oneM2M’s horizontal platform is designed to provide a service layer between applications across different verticals and the underlying connectivity networks, supporting end-to-end encryption of data in a secure and controlled manner. The oneM2M standard provides the tools to ensure interoperability across multiple devices on the same platform, which will ultimately improve security by authentication of each application or device.
Going forward with the mass adoption of smart cities, information must be fused together to generate the effectiveness of city-wide actions such as the public service emergency response. Without interoperability boosting the response capabilities of this industry, it could be a potentially life-threatening result and is a must-have on top of IoT data collection and sharing.
Sealing the future of IoT, is oneM2M’s latest set of specifications, Release 4, which will continue to create a common language between IoT devices, enabling vertical interoperability, best-in-class security and interworking with legacy IoT standards. Release 4 is being designed to support interworking between a range of industry verticals, including smart cities and Industry 4.0. Together, these factors stimulate the domestic IoT market and will help it grow rapidly as innovation momentum gathers from different enterprises.
To ensure its standardised global implementation within the mass market, oneM2M’s global founding partners, including ETSI, TSDSI, TTA, and along with standards body ITU, will ensure that oneM2M is able to satisfy the further security demands of IoT through game-changing collaboration.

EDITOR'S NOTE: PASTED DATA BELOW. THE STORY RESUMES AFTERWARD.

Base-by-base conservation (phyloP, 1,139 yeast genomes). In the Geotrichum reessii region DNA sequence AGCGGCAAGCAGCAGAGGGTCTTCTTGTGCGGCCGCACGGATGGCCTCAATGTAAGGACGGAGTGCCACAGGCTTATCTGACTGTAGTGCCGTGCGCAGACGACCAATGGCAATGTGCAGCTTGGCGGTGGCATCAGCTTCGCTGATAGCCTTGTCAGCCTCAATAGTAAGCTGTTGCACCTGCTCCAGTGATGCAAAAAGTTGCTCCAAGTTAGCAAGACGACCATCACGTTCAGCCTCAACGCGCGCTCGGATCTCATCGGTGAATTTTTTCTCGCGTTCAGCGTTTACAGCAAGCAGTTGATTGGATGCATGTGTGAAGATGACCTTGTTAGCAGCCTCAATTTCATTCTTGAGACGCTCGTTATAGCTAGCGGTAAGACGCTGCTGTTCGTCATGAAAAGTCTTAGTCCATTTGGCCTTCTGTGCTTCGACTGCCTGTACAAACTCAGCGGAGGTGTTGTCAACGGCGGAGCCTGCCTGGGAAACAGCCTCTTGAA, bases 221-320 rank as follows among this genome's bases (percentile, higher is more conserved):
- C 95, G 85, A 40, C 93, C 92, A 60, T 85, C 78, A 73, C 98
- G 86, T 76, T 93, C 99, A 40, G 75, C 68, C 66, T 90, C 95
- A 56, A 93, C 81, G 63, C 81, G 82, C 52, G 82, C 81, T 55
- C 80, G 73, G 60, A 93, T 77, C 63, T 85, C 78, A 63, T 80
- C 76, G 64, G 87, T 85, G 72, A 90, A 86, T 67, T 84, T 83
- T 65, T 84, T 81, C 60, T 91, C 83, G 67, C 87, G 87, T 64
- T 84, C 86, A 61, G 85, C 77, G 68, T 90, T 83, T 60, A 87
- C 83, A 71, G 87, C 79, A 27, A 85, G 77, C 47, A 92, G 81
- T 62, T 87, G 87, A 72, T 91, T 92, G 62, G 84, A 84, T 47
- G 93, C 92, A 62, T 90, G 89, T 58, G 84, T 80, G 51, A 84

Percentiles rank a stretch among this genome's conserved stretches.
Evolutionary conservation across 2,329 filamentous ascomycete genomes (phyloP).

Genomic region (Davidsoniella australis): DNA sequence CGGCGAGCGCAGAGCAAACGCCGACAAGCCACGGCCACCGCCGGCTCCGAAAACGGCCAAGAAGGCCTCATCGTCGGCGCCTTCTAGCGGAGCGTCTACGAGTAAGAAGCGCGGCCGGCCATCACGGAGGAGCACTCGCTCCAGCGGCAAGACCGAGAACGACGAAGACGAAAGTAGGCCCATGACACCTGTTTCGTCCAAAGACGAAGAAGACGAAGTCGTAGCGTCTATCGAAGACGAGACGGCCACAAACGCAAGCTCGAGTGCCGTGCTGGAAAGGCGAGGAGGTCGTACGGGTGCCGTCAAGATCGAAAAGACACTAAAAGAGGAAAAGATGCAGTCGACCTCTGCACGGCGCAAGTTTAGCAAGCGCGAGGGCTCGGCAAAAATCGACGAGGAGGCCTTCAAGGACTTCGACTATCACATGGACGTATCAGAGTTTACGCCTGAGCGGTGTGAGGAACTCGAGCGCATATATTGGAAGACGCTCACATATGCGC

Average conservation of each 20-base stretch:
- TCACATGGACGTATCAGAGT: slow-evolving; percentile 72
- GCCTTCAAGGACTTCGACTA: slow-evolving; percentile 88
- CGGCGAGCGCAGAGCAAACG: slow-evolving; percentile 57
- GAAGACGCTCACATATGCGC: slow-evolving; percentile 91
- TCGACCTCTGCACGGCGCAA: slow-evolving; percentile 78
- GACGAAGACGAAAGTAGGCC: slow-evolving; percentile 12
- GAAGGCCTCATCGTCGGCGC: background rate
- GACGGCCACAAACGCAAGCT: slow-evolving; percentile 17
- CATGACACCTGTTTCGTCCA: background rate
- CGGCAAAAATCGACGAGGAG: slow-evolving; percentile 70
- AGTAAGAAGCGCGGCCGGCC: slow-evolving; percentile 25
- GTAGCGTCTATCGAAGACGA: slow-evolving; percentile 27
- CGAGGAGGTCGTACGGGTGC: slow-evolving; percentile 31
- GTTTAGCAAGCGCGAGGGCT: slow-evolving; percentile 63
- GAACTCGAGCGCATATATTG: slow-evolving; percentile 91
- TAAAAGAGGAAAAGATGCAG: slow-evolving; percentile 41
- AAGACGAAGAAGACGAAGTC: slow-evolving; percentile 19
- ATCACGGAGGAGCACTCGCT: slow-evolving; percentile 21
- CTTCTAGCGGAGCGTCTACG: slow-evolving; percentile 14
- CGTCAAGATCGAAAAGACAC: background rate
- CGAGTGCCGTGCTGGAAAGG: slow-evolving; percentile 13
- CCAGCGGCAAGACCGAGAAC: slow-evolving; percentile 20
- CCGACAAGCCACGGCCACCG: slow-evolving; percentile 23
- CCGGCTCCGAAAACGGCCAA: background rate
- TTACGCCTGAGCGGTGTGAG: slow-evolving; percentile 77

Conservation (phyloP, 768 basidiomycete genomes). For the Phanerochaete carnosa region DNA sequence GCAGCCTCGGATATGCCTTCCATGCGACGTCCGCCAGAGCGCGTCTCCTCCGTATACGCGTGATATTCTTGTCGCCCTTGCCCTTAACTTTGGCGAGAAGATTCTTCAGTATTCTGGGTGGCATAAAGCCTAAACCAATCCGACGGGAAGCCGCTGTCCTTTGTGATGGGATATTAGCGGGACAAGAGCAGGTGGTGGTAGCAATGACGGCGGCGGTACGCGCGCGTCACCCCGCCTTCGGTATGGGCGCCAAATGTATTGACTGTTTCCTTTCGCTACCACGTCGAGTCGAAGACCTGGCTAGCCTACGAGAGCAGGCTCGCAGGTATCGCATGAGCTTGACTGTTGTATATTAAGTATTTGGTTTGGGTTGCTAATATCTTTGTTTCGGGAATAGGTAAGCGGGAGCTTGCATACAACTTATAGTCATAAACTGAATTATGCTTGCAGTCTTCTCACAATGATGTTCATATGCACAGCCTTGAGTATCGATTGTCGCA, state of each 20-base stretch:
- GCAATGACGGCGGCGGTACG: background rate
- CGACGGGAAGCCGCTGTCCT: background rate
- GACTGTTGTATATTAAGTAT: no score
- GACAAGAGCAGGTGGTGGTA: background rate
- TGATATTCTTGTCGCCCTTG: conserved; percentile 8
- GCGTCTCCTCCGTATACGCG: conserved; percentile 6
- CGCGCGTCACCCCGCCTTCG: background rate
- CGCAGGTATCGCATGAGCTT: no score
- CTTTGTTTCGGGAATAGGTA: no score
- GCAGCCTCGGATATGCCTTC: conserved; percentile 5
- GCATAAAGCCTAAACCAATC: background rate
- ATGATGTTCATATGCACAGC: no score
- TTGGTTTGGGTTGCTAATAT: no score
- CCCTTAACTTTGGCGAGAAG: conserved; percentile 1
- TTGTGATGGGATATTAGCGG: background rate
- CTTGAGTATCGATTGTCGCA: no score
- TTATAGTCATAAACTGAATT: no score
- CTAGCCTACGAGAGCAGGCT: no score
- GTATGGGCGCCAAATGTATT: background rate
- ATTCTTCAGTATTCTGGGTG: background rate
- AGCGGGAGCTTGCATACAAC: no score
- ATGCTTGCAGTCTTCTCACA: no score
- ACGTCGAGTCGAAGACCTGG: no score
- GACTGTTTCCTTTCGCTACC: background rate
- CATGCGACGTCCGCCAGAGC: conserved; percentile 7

A smart city vision
Furthermore, the oneM2M standard is well suited to handle city sensors and the data they generate and is why it is being considered as the national IoT standard for India as part of its smart cities vision. This aims to develop 100 cities across the country by 2023 to make them more citizen friendly and sustainable.
In India, vertically siloed application vendors make up a large percentage of the IoT application environment, particularly in the smart city ecosystem. Following the announcement of the Government of India’s smart city vision, proprietary platform providers are continuing to fill the smart cities space.
As a result, cities across India are at risk of being locked into expensive proprietary solutions when deploying and extending their IoT applications. This is driving a deeper understanding of standards in smart cities across the nation and is why oneM2M, is working with its partner TSDSI and the Centre for Development of Telematics (C-DOT), to raise awareness of the benefits of a standardised IoT framework.
The future is bright with semantic interoperability
With the IoT industry breaking new ground across the sector, we are seeing many endeavours in the research and standards communities to build a more harmonised and semantically interoperable ecosystem. This is why system designers and developers should adopt for a common approach, found in standards like oneM2M, as the basis to build an open and fully flexible interworking system architecture.
As city planners – such as those in India - strive for greater cross-departmental synergies, it is essential that the technologies they select during the procurement process is completed carefully. As a result, long term evolution should be considered with the support of semantic interoperable technologies, to ensure they are not limited as their immediate needs evolve.
Therefore, it is essential that both networks and devices can be used for more than one purpose and this is where standardised IoT frameworks play a pivotal role - paving the way for city authorities to create new features, new ways to manage, govern and live in the city of tomorrow.
By Yongjing Zhang, TP vice chair at oneM2M